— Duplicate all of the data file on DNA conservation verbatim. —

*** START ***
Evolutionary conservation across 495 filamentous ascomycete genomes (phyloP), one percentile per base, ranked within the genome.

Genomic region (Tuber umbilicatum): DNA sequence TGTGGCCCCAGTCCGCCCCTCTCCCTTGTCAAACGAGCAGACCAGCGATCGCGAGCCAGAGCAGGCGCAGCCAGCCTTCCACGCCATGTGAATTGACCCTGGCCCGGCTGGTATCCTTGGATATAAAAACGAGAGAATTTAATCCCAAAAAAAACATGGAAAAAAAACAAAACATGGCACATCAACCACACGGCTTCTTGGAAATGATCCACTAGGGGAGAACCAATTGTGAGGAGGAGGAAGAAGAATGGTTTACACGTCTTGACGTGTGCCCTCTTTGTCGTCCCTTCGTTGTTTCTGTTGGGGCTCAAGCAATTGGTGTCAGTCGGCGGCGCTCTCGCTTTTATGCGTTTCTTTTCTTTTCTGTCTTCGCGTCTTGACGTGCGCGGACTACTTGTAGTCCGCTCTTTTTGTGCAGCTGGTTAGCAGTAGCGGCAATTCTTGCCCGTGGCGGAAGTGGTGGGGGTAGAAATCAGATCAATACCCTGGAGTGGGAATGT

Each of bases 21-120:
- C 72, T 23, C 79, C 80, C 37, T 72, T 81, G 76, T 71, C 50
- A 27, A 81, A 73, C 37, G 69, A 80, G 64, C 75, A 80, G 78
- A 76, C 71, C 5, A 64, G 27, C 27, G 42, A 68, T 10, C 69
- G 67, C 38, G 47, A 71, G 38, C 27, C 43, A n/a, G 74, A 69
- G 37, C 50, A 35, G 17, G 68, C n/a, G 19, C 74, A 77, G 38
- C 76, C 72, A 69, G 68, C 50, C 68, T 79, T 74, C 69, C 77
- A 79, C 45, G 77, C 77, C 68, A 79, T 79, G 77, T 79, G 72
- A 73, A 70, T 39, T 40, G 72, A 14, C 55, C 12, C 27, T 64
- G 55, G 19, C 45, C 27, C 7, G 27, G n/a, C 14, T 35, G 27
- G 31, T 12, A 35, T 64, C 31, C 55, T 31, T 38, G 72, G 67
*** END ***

Evolutionary conservation across 495 filamentous ascomycete genomes (phyloP), one percentile per base, ranked within the genome.

Genomic region (Tuber umbilicatum): DNA sequence TGTGGCCCCAGTCCGCCCCTCTCCCTTGTCAAACGAGCAGACCAGCGATCGCGAGCCAGAGCAGGCGCAGCCAGCCTTCCACGCCATGTGAATTGACCCTGGCCCGGCTGGTATCCTTGGATATAAAAACGAGAGAATTTAATCCCAAAAAAAACATGGAAAAAAAACAAAACATGGCACATCAACCACACGGCTTCTTGGAAATGATCCACTAGGGGAGAACCAATTGTGAGGAGGAGGAAGAAGAATGGTTTACACGTCTTGACGTGTGCCCTCTTTGTCGTCCCTTCGTTGTTTCTGTTGGGGCTCAAGCAATTGGTGTCAGTCGGCGGCGCTCTCGCTTTTATGCGTTTCTTTTCTTTTCTGTCTTCGCGTCTTGACGTGCGCGGACTACTTGTAGTCCGCTCTTTTTGTGCAGCTGGTTAGCAGTAGCGGCAATTCTTGCCCGTGGCGGAAGTGGTGGGGGTAGAAATCAGATCAATACCCTGGAGTGGGAATGT

Each of bases 21-120:
- C 72, T 23, C 79, C 80, C 37, T 72, T 81, G 76, T 71, C 50
- A 27, A 81, A 73, C 37, G 69, A 80, G 64, C 75, A 80, G 78
- A 76, C 71, C 5, A 64, G 27, C 27, G 42, A 68, T 10, C 69
- G 67, C 38, G 47, A 71, G 38, C 27, C 43, A n/a, G 74, A 69
- G 37, C 50, A 35, G 17, G 68, C n/a, G 19, C 74, A 77, G 38
- C 76, C 72, A 69, G 68, C 50, C 68, T 79, T 74, C 69, C 77
- A 79, C 45, G 77, C 77, C 68, A 79, T 79, G 77, T 79, G 72
- A 73, A 70, T 39, T 40, G 72, A 14, C 55, C 12, C 27, T 64
- G 55, G 19, C 45, C 27, C 7, G 27, G n/a, C 14, T 35, G 27
- G 31, T 12, A 35, T 64, C 31, C 55, T 31, T 38, G 72, G 67